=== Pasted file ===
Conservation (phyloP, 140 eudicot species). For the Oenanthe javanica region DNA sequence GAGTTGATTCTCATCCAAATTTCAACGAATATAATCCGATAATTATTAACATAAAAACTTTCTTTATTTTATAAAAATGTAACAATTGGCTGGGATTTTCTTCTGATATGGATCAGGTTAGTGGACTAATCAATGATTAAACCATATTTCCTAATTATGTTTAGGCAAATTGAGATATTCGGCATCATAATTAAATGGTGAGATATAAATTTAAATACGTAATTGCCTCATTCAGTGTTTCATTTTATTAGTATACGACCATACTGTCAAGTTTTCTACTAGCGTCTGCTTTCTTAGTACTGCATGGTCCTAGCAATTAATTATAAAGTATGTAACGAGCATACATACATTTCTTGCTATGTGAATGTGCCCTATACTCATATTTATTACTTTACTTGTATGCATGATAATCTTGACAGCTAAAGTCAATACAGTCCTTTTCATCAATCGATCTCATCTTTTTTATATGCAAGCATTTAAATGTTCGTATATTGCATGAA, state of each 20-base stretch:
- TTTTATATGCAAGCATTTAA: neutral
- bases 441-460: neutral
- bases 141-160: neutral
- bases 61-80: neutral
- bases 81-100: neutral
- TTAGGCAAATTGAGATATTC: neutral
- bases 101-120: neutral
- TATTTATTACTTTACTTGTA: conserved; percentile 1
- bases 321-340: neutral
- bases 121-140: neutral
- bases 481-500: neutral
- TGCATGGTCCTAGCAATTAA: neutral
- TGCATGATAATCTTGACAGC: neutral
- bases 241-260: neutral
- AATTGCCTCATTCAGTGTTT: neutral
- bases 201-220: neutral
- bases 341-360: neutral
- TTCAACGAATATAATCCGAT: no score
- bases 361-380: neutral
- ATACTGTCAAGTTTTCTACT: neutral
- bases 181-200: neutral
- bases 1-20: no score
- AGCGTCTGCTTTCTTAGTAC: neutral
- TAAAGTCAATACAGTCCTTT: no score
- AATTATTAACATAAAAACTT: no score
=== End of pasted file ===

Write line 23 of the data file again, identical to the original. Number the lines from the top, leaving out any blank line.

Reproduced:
- bases 1-20: no score